19th December 2011
Climate change, disasters and psychological response in Bangladesh
Professor Graham Turpin, HoD Psychology, has recently returned from Bangladesh where he was a keynote speaker at the Bangladesh Clinical Psychology Association conference on Climate change and disaster management.
Bangladesh is the second lowest lying country in the world and a higher sea level makes it more likely for freak tides and cyclones to breach the coastal and tidal defences, and the effects of climate change also increases the risks of river flooding and earthquake.
The effects of such disasters touch all. The Bangladesh Association of Psychiatrists conducted a survey 2 months after the cyclone Sidr of November 2007, assessing 750 survivors. Of these, 25.2% had post-traumatic stress disorder, 17.9% had major depressive disorder, 16.3% had somatoform disorder and 14.6% had a mixed anxiety and depressive disorder. Furthermore, 17.1% reported the death of a family member, and 82.9% were homeless.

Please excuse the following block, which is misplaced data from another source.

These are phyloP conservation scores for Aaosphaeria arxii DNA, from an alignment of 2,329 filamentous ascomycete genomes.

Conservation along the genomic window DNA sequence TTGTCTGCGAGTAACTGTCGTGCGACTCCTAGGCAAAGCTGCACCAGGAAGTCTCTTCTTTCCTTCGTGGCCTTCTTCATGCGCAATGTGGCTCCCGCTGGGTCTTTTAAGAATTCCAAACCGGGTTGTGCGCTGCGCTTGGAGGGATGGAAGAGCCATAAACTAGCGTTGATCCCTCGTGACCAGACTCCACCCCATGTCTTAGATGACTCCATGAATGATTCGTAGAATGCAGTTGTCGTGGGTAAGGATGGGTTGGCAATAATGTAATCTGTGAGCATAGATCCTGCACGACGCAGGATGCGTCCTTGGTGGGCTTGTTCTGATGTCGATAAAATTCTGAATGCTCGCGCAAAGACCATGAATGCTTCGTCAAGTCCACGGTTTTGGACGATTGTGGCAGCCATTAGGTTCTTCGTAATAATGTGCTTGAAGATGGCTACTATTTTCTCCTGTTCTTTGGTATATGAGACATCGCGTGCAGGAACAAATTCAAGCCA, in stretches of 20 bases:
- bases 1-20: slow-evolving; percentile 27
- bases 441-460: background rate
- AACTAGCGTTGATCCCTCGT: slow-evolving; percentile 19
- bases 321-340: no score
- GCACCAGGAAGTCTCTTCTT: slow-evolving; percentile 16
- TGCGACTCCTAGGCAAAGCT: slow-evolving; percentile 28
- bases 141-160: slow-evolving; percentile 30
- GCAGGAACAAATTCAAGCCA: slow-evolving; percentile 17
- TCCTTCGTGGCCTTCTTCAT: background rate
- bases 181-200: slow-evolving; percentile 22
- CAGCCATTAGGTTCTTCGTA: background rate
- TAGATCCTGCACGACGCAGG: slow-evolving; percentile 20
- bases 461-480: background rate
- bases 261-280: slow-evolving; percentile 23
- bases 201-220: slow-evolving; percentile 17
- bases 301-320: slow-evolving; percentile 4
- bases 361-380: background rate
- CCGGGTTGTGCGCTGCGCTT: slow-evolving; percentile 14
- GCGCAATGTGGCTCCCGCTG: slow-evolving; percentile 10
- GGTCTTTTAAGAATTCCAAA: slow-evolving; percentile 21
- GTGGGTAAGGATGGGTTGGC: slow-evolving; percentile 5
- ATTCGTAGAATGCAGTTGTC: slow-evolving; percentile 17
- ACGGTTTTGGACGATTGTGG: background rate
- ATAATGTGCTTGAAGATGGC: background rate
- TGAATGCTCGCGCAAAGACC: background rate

The conference discussed how the psychological needs of disaster survivors, and the impact of such disasters on first responders such as first aid and relief helpers, police and military could be managed, particularly in countries with limited resources and few trained psychologists. It was attended by psychologists, psychiatrists and policy makers from Bangladesh, northern India and Pakistan.
Professor Turpin spoke about his role in implementing the expansion of access to psychological therapies within the UK, and his research evaluating the efficacy of providing self-help information to trauma survivors. He also participated in several press interviews and TV programmes.